Some examples: Estonia has begun offering a Digital Nomad Visa for remote workers who want to do their work in a legal, transparent manner. You can stay up to a year. The country of Georgia provides work permits to qualified freelancers. Barbados has also recently introduced the Barbados Welcome Stamp for remote workers.
For established freelancers who have legally registered businesses and solid income streams, there’s also a way to apply for freelancer visas in The Netherlands (thanks to the Dutch-American Friendship Treaty) and in Berlin.
9. Jobs with the US government
Working for the U.S. foreign service (or any foreign service, really) offers incredible opportunities for seeing the world. One of the most well-known avenues is through working as a Foreign Service Officer, which involves a long and complex recruitment process: a written test, personal essays, oral assessment, security clearance and all sorts of background checks. It can take two years, easily. This is definitely a solid career opportunity — as long as you keep it brewing quietly in the background as “Plan C”, instead of something you can land and make happen in the immediate short term. Other more junior positions include working as Foreign Service Specialists and Consular Fellows.
USAID also recruits for a large volume of jobs internationally. In addition to full-time staff, there’s also the opportunity to work as Personal Services Contractors, who are not technically government employees but essentially perform the same function. When I liaised with a USAID employee in Colombia as part of my graduate thesis research, I learned that she was working under this type of contract, yet there was no surface-level distinction: she reported to the U.S. embassy for work every day, had a USAID email, and a USAID officer job title.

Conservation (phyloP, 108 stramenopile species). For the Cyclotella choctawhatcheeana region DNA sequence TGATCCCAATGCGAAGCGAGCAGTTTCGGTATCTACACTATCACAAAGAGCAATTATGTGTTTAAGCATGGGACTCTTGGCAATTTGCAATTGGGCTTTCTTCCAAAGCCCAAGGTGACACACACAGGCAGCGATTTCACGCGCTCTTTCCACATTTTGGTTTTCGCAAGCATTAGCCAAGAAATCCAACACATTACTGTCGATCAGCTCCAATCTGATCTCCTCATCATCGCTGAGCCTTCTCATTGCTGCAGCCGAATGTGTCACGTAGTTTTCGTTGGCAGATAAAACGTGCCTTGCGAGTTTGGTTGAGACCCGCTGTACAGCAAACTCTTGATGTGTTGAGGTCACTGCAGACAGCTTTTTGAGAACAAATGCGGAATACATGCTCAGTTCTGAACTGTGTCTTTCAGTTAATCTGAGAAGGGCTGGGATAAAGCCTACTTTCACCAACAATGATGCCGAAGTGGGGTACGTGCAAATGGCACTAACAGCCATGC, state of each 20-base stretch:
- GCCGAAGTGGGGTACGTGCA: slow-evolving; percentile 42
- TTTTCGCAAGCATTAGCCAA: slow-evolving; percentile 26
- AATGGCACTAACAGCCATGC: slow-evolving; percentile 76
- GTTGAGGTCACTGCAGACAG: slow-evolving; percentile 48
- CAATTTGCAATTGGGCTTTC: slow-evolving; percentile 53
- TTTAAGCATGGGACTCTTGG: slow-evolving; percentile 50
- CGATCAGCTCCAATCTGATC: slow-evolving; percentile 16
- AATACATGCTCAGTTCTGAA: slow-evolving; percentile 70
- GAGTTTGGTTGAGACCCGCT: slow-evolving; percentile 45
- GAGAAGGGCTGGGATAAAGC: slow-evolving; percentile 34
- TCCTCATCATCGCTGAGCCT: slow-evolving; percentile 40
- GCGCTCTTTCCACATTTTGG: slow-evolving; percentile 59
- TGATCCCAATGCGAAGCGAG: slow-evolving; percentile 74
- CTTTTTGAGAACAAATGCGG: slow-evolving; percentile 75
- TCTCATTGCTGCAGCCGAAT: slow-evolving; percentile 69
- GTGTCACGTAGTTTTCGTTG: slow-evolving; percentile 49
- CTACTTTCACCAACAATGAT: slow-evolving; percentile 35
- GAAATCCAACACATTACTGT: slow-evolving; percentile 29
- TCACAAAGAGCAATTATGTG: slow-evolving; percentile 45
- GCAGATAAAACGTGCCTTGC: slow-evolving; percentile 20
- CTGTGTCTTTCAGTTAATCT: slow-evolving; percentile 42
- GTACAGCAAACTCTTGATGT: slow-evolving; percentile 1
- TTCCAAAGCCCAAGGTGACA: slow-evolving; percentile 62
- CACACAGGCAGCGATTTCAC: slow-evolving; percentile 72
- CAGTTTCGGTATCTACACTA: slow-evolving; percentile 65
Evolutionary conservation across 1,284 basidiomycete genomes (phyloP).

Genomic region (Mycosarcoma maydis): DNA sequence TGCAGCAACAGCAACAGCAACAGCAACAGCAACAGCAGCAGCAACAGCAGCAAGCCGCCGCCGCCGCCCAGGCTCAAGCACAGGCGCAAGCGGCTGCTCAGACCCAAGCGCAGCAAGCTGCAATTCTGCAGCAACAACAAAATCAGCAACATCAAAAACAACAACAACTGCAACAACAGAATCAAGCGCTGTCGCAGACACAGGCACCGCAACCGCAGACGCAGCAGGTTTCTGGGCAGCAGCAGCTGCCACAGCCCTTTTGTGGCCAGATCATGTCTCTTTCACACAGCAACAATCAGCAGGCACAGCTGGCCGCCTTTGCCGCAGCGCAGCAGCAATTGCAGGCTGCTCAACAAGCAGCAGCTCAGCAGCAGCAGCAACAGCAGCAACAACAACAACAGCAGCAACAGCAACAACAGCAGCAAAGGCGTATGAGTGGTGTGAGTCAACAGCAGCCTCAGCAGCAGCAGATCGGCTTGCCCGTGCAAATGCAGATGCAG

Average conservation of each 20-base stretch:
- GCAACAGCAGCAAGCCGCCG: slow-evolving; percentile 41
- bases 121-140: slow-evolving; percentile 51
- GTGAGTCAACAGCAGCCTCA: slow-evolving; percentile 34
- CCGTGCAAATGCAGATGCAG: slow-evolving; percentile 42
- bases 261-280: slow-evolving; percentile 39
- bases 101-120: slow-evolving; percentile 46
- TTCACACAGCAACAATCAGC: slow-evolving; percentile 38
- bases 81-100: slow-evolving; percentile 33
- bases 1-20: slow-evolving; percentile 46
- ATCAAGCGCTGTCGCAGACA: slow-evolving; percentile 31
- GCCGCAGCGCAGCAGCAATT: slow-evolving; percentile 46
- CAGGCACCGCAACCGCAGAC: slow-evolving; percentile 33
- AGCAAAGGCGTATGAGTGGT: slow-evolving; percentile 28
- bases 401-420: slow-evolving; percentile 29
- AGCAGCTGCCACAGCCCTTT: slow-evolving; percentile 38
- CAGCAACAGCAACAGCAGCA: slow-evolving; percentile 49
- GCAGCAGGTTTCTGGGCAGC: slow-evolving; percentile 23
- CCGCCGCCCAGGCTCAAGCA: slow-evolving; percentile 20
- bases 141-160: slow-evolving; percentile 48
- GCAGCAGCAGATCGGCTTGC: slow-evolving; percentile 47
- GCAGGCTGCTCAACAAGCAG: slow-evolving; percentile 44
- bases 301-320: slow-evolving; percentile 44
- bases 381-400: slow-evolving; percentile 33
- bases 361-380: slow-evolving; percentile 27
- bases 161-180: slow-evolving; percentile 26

10. Other immigration opportunities
This is a catch-all for notable opportunities not mentioned above.
Spain offers a non-lucrative visa for long-term stays. You need to have a certain amount of savings (the number changes from year to year, but should be around 25,000 euros currently) and cannot work for any Spanish employer, but this seems like a good opportunity for those who are retired or who work remotely for non-Spanish employers.
Austria offers the red white red card for non-EU nationals who are eligible for high-skilled jobs. Using the table on this page, I calculated my point total as 66 — just short of the 70 points needed to gain a job-seeker visa. However, if I had gone to grad school in Austria, I would have gained enough points for a long-term stay. Goes to show how important it is to try to plan in advance.
Taiwan offers the gold card for highly skilled foreign professionals. I visited Taiwan in 2017 and it remains one of my favorite places; the climate is lovely, free speech is highly valued, and the country has clearly done a stellar job of handling COVID. I’m currently looking into this as a potential retirement option for my parents, but this also seems like an ideal opportunity for people who want to work for both Taiwanese and non-Taiwanese employers.
Anything I’ve missed? Feel free to send corrections or other suggestions to me in the comments or via the contact form on this blog. I’ll try to keep updating this post as I discover more evergreen opportunities that will hopefully open up again.
Even as someone who’s participated in several of the programs you’ve mentioned in this post, I learned SO MUCH more and about topics I never even knew existed, like the questionable ethics of digital nomadism and what being an au pair is really like. You should write more posts like this, this was too short!! 😛 This also gave me some hope for if I don’t end up becoming a diplomat (since it is just a minuscule chance!), trying to find other ways to work abroad.
Awesome, thanks for the feedback. It’s easy to get jaded after working in this field for a while, so always good to be able to create something that’s useful and positive. 🙂